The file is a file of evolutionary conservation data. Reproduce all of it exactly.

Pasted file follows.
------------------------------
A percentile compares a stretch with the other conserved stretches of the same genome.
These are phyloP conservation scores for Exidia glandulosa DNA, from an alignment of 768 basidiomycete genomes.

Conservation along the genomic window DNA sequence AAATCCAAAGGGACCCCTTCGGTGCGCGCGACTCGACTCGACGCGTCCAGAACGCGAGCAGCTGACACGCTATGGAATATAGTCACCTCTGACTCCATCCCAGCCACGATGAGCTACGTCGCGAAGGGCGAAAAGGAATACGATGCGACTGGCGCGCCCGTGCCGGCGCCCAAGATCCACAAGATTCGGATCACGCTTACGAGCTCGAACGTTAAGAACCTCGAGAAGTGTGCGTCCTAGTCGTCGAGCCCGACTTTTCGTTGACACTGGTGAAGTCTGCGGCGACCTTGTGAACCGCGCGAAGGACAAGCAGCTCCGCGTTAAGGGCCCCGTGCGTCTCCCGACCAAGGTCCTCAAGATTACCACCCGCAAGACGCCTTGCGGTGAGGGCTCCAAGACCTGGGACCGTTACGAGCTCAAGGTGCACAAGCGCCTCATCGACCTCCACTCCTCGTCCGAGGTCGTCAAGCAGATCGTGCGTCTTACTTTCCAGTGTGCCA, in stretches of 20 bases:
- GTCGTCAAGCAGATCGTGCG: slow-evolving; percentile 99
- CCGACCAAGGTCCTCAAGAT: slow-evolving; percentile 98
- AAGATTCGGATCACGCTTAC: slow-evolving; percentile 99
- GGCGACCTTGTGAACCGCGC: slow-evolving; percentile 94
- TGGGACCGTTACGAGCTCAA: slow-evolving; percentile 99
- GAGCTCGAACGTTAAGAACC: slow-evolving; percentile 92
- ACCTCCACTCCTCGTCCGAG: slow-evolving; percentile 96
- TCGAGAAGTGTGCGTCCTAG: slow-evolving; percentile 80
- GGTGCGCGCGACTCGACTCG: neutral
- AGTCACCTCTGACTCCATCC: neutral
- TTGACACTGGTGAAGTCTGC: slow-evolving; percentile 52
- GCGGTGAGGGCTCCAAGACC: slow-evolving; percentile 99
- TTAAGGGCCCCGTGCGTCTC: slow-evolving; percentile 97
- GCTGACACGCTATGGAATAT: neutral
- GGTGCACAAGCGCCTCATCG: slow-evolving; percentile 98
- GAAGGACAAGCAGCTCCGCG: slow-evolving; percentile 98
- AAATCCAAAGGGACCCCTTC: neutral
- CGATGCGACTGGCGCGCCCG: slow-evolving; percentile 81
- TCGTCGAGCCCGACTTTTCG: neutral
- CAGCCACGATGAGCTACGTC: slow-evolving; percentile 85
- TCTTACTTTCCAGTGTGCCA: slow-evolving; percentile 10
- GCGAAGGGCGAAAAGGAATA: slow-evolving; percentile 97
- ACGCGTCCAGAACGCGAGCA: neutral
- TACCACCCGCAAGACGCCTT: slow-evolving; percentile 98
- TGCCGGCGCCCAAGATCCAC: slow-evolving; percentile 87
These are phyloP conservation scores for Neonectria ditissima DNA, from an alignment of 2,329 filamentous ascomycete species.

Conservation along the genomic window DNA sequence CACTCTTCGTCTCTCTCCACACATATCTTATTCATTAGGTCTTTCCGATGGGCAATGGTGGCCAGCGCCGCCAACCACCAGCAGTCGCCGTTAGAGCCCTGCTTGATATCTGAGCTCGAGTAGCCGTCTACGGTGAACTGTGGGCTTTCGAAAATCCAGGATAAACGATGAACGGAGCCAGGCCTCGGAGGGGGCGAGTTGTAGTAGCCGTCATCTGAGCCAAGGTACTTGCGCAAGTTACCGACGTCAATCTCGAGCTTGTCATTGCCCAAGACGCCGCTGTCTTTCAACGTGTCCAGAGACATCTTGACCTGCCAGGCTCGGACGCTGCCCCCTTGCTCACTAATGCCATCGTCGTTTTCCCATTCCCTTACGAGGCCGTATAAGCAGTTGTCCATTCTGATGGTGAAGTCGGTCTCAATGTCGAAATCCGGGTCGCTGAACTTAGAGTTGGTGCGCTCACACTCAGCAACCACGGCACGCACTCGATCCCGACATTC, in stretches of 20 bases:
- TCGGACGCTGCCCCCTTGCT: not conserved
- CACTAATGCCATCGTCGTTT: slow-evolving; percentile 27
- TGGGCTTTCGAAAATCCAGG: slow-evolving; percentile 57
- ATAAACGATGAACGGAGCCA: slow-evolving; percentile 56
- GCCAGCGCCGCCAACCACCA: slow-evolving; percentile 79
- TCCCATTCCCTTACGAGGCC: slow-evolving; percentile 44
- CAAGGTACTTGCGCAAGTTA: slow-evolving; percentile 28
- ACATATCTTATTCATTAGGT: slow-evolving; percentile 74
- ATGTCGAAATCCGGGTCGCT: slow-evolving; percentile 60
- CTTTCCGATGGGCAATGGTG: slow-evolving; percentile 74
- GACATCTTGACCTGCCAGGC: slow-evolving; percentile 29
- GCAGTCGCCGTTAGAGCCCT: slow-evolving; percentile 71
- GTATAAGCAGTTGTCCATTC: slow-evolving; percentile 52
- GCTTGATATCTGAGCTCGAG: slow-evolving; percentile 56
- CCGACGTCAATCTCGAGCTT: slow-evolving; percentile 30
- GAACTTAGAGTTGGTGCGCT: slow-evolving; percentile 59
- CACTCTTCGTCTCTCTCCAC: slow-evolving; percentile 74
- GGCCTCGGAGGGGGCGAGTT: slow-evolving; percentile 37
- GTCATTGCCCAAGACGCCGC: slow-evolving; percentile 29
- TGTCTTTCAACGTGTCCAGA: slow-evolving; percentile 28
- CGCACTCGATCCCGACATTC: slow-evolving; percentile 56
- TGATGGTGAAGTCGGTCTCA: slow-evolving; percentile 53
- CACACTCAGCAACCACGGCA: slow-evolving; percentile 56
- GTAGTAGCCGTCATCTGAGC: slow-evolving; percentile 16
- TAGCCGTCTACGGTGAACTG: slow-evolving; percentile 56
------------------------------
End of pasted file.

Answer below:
A percentile compares a stretch with the other conserved stretches of the same genome.
These are phyloP conservation scores for Exidia glandulosa DNA, from an alignment of 768 basidiomycete genomes.

Conservation along the genomic window DNA sequence AAATCCAAAGGGACCCCTTCGGTGCGCGCGACTCGACTCGACGCGTCCAGAACGCGAGCAGCTGACACGCTATGGAATATAGTCACCTCTGACTCCATCCCAGCCACGATGAGCTACGTCGCGAAGGGCGAAAAGGAATACGATGCGACTGGCGCGCCCGTGCCGGCGCCCAAGATCCACAAGATTCGGATCACGCTTACGAGCTCGAACGTTAAGAACCTCGAGAAGTGTGCGTCCTAGTCGTCGAGCCCGACTTTTCGTTGACACTGGTGAAGTCTGCGGCGACCTTGTGAACCGCGCGAAGGACAAGCAGCTCCGCGTTAAGGGCCCCGTGCGTCTCCCGACCAAGGTCCTCAAGATTACCACCCGCAAGACGCCTTGCGGTGAGGGCTCCAAGACCTGGGACCGTTACGAGCTCAAGGTGCACAAGCGCCTCATCGACCTCCACTCCTCGTCCGAGGTCGTCAAGCAGATCGTGCGTCTTACTTTCCAGTGTGCCA, in stretches of 20 bases:
- GTCGTCAAGCAGATCGTGCG: slow-evolving; percentile 99
- CCGACCAAGGTCCTCAAGAT: slow-evolving; percentile 98
- AAGATTCGGATCACGCTTAC: slow-evolving; percentile 99
- GGCGACCTTGTGAACCGCGC: slow-evolving; percentile 94
- TGGGACCGTTACGAGCTCAA: slow-evolving; percentile 99
- GAGCTCGAACGTTAAGAACC: slow-evolving; percentile 92
- ACCTCCACTCCTCGTCCGAG: slow-evolving; percentile 96
- TCGAGAAGTGTGCGTCCTAG: slow-evolving; percentile 80
- GGTGCGCGCGACTCGACTCG: neutral
- AGTCACCTCTGACTCCATCC: neutral
- TTGACACTGGTGAAGTCTGC: slow-evolving; percentile 52
- GCGGTGAGGGCTCCAAGACC: slow-evolving; percentile 99
- TTAAGGGCCCCGTGCGTCTC: slow-evolving; percentile 97
- GCTGACACGCTATGGAATAT: neutral
- GGTGCACAAGCGCCTCATCG: slow-evolving; percentile 98
- GAAGGACAAGCAGCTCCGCG: slow-evolving; percentile 98
- AAATCCAAAGGGACCCCTTC: neutral
- CGATGCGACTGGCGCGCCCG: slow-evolving; percentile 81
- TCGTCGAGCCCGACTTTTCG: neutral
- CAGCCACGATGAGCTACGTC: slow-evolving; percentile 85
- TCTTACTTTCCAGTGTGCCA: slow-evolving; percentile 10
- GCGAAGGGCGAAAAGGAATA: slow-evolving; percentile 97
- ACGCGTCCAGAACGCGAGCA: neutral
- TACCACCCGCAAGACGCCTT: slow-evolving; percentile 98
- TGCCGGCGCCCAAGATCCAC: slow-evolving; percentile 87
These are phyloP conservation scores for Neonectria ditissima DNA, from an alignment of 2,329 filamentous ascomycete species.

Conservation along the genomic window DNA sequence CACTCTTCGTCTCTCTCCACACATATCTTATTCATTAGGTCTTTCCGATGGGCAATGGTGGCCAGCGCCGCCAACCACCAGCAGTCGCCGTTAGAGCCCTGCTTGATATCTGAGCTCGAGTAGCCGTCTACGGTGAACTGTGGGCTTTCGAAAATCCAGGATAAACGATGAACGGAGCCAGGCCTCGGAGGGGGCGAGTTGTAGTAGCCGTCATCTGAGCCAAGGTACTTGCGCAAGTTACCGACGTCAATCTCGAGCTTGTCATTGCCCAAGACGCCGCTGTCTTTCAACGTGTCCAGAGACATCTTGACCTGCCAGGCTCGGACGCTGCCCCCTTGCTCACTAATGCCATCGTCGTTTTCCCATTCCCTTACGAGGCCGTATAAGCAGTTGTCCATTCTGATGGTGAAGTCGGTCTCAATGTCGAAATCCGGGTCGCTGAACTTAGAGTTGGTGCGCTCACACTCAGCAACCACGGCACGCACTCGATCCCGACATTC, in stretches of 20 bases:
- TCGGACGCTGCCCCCTTGCT: not conserved
- CACTAATGCCATCGTCGTTT: slow-evolving; percentile 27
- TGGGCTTTCGAAAATCCAGG: slow-evolving; percentile 57
- ATAAACGATGAACGGAGCCA: slow-evolving; percentile 56
- GCCAGCGCCGCCAACCACCA: slow-evolving; percentile 79
- TCCCATTCCCTTACGAGGCC: slow-evolving; percentile 44
- CAAGGTACTTGCGCAAGTTA: slow-evolving; percentile 28
- ACATATCTTATTCATTAGGT: slow-evolving; percentile 74
- ATGTCGAAATCCGGGTCGCT: slow-evolving; percentile 60
- CTTTCCGATGGGCAATGGTG: slow-evolving; percentile 74
- GACATCTTGACCTGCCAGGC: slow-evolving; percentile 29
- GCAGTCGCCGTTAGAGCCCT: slow-evolving; percentile 71
- GTATAAGCAGTTGTCCATTC: slow-evolving; percentile 52
- GCTTGATATCTGAGCTCGAG: slow-evolving; percentile 56
- CCGACGTCAATCTCGAGCTT: slow-evolving; percentile 30
- GAACTTAGAGTTGGTGCGCT: slow-evolving; percentile 59
- CACTCTTCGTCTCTCTCCAC: slow-evolving; percentile 74
- GGCCTCGGAGGGGGCGAGTT: slow-evolving; percentile 37
- GTCATTGCCCAAGACGCCGC: slow-evolving; percentile 29
- TGTCTTTCAACGTGTCCAGA: slow-evolving; percentile 28
- CGCACTCGATCCCGACATTC: slow-evolving; percentile 56
- TGATGGTGAAGTCGGTCTCA: slow-evolving; percentile 53
- CACACTCAGCAACCACGGCA: slow-evolving; percentile 56
- GTAGTAGCCGTCATCTGAGC: slow-evolving; percentile 16
- TAGCCGTCTACGGTGAACTG: slow-evolving; percentile 56